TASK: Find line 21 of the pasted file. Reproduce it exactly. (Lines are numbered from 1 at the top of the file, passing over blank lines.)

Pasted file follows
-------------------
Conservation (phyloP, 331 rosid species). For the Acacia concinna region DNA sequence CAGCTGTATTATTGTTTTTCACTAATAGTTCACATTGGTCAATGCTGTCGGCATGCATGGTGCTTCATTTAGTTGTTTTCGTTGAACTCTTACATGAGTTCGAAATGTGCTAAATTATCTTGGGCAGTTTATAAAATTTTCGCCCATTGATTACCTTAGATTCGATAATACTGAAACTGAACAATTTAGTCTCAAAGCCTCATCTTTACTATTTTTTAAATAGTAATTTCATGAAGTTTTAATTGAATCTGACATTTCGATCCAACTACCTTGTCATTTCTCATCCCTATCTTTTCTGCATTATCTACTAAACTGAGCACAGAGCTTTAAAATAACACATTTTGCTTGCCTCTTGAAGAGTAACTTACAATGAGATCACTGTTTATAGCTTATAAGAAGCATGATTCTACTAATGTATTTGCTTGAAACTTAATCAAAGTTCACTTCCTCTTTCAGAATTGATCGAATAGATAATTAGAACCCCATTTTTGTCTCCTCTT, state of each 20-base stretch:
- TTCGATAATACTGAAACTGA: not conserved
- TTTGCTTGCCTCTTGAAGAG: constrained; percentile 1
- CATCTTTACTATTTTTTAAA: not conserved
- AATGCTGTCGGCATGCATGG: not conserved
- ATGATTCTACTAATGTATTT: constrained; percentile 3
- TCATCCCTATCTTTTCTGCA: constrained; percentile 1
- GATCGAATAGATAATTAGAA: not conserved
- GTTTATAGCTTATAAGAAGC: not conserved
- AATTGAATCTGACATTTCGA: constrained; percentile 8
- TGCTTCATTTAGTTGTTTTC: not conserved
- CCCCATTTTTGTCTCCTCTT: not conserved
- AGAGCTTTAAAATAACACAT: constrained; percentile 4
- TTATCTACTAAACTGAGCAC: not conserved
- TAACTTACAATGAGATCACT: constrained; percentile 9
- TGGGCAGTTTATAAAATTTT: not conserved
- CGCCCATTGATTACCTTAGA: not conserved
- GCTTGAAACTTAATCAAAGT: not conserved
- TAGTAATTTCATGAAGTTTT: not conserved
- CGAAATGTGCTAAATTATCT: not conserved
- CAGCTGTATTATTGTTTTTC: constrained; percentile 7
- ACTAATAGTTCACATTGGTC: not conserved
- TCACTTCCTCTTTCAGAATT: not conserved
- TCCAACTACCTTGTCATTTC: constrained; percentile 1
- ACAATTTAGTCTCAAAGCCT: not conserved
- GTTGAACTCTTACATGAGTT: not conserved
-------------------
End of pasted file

- CAGCTGTATTATTGTTTTTC: constrained; percentile 7